VAT and issuing invoicesFriday, January 11, 2013 - 12:43
The VAT landscape has recently been redesigned significantly. There is the introduction of the cash register (which will after all only take place in 2014). Also there is a (r)evolution concerning invoicing. Time to highlight the changes.
The electronic invoice
The electronic invoice already exists for some years (since 2010). Although it has some unmistakable advantages compared to the paper invoice (a.o. an annual saving of several hundreds of millions of euros for Belgian companies), it does not have the expected success. The system suffers from growing pains of different kinds (legal, technical, ..).
At European level, the second invoicing directive has been issued, which should remedy these growing pains. This regulation will now be implemented into national law. For Belgium there are not that much changes concerning electronic invoicing (e.g. the conditions for archiving and acceptance are less strict).
Chargeability of VAT
The impact of issuing an invoice on the chargeability of VAT has been revised.
The chargeability of VAT has, amongst others, the following important consequences: i) the supplier should report the VAT due in his monthly or quarterly VAT return and pay the VAT due to the Treasury; ii) the recipient can deduct the VAT in the same period in his VAT return (provided it concerns a VAT payer, the deduction does not apply to persons acquiring goods or services as a final consumer).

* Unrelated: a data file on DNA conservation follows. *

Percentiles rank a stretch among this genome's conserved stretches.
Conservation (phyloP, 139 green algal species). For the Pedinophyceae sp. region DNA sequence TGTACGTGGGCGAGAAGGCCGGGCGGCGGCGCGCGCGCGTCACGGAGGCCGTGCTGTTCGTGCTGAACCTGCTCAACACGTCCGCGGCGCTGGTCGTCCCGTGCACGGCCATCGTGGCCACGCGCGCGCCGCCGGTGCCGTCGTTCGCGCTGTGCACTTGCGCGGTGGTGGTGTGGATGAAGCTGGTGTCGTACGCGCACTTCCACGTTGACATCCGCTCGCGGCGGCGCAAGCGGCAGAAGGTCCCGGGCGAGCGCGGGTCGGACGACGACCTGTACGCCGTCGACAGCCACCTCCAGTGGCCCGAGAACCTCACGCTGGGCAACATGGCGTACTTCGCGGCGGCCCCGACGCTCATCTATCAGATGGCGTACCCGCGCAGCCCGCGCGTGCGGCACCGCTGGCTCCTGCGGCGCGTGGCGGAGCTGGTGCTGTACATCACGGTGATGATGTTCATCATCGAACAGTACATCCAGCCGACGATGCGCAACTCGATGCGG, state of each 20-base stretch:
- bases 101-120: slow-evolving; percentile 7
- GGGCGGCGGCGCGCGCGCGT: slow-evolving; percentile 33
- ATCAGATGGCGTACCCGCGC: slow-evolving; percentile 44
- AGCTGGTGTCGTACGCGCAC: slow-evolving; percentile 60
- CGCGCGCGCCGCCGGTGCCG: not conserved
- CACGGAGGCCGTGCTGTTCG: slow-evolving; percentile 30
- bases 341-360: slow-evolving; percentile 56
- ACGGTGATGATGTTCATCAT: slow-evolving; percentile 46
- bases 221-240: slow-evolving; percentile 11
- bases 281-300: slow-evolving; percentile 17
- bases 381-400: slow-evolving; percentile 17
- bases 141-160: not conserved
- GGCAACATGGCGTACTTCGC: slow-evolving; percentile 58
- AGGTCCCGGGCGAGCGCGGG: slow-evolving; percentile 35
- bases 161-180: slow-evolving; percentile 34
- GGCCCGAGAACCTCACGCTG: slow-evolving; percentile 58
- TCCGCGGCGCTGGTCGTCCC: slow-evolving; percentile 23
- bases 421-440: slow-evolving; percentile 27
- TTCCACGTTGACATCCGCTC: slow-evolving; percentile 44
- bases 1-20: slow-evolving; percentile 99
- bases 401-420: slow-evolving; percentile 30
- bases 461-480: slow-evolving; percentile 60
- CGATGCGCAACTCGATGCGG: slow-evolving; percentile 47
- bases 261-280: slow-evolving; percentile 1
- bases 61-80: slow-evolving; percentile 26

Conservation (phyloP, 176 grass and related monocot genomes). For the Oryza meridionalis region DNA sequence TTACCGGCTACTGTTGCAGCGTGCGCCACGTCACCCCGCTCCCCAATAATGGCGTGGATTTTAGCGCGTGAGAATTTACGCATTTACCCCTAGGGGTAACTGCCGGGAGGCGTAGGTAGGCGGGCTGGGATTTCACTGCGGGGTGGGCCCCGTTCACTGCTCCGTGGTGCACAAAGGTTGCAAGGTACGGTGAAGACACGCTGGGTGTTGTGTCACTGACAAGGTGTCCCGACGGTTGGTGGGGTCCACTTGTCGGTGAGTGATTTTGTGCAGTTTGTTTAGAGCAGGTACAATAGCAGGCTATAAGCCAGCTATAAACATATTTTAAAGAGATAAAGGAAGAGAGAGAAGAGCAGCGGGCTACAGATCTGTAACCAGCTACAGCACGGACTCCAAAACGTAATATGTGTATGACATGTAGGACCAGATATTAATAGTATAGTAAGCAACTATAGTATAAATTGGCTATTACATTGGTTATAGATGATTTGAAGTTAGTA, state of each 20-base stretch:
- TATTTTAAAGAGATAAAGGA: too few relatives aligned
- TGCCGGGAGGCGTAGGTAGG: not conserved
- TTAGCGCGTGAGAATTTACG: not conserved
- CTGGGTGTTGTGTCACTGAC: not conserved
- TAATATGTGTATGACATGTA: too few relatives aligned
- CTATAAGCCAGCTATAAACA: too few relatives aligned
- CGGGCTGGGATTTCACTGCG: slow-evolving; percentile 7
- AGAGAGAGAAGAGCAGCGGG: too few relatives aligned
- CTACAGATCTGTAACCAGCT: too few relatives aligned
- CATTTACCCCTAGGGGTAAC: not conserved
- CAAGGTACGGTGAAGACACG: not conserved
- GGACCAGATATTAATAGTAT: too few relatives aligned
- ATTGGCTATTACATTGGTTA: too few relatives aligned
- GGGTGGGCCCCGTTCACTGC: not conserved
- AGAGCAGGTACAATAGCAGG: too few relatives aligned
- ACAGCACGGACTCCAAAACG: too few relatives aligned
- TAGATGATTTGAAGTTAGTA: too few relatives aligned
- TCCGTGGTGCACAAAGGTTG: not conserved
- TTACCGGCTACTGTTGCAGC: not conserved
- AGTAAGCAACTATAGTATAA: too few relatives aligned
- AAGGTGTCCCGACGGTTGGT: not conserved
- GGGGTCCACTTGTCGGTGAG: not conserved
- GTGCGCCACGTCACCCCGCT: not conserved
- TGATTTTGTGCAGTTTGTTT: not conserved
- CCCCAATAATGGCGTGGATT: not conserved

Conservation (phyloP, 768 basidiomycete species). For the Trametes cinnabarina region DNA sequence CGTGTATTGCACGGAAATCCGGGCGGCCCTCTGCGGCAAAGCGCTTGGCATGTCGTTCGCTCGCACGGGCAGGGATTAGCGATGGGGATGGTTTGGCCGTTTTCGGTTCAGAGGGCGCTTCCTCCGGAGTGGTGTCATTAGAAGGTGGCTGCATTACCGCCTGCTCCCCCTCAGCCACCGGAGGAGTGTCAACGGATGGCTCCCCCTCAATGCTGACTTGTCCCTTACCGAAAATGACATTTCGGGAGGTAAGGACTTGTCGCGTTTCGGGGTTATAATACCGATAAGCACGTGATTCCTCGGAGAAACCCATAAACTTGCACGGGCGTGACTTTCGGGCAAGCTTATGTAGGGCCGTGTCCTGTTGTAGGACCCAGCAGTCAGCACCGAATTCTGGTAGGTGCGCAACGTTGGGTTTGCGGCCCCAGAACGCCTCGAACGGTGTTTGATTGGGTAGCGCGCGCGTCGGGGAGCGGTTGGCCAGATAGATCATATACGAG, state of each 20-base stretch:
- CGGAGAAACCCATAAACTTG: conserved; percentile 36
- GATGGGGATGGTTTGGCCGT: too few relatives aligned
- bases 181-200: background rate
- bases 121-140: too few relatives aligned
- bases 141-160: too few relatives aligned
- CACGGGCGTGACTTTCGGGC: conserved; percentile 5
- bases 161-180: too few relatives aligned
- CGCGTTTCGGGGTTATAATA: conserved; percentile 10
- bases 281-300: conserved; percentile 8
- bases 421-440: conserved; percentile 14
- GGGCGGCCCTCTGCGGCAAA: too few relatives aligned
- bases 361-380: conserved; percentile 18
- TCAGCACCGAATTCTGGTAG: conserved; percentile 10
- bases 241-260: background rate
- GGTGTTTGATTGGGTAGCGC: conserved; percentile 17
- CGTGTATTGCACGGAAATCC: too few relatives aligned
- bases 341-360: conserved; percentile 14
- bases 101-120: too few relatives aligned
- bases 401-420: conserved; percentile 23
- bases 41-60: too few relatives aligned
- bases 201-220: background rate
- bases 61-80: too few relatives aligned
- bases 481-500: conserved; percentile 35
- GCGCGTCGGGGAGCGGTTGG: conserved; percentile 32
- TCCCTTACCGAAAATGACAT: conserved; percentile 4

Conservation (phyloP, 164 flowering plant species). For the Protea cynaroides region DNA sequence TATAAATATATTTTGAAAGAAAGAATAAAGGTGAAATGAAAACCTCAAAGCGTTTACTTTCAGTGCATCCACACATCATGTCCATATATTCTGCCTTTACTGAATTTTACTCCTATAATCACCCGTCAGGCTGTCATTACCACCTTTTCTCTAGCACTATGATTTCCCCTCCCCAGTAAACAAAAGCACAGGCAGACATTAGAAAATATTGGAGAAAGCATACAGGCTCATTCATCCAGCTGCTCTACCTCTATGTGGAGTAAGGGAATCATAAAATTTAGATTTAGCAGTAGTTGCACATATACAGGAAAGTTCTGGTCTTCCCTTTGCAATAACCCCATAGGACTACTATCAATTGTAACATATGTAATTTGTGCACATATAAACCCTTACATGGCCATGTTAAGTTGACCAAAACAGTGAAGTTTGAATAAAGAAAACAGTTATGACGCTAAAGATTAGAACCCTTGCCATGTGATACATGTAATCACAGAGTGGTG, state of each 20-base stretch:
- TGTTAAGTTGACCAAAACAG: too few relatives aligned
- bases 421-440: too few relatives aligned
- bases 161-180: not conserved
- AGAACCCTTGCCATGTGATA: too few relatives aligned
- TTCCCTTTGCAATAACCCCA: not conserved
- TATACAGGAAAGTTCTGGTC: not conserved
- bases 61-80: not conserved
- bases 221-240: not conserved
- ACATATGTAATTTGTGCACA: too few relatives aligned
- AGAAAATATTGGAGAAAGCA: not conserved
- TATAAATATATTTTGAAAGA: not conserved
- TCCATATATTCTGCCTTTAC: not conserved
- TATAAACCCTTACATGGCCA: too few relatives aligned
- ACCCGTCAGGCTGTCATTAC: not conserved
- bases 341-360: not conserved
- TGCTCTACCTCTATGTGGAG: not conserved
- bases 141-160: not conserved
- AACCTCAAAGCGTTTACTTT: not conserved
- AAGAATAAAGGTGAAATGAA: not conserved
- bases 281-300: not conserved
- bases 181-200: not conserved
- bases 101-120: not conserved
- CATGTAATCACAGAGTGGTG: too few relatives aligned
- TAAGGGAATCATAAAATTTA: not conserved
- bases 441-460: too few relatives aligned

The VAT Code provides different moments on which VAT becomes chargeable:
- the moment of the supply of goods: at the time of transfer of ownership of the good to the buyer;
- the moment when the service is completed;
- for 'continuous' supplies of goods and services (e.g. electricity) upon periodical installments/settlements;
- when the supplier or service provider receives (a part of) the price;
- when an invoice is being issued: advantage is that the VAT can be deducted by the customer, irrespective of the arrangements made between the co-contracting parties on the actual time of payment and/or the supply of the goods or services.
As a consequence of the law changes, the issuance of an invoice triggers no longer the chargeability of VAT.
What are the concrete consequences for my company?
Which consequences these changes will have for you depends whether you act as supplier/service provider or as customer/recipient of the service.
As a client you could until now recuperate VAT as soon as the invoice was issued: so also when you didn't pay the VAT, which can provide you an important cash advantage. This advantage now disappears: only when you did pay the price or the actual supply has occurred, you can deduct the VAT. Positive consequence is - as a supplier - you need to pay the VAT to the Treasury upon payment by the customer or when the actual supply of goods or services took has been provided.
The new rules also have an accounting impact: if no supply of goods or services was performed (yet) and no payment has been received either, but an (advanced) invoice has been issued, you should refrain from reporting this invoice in your bookkeeping. This implies that the current accounting and software systems should be adapted.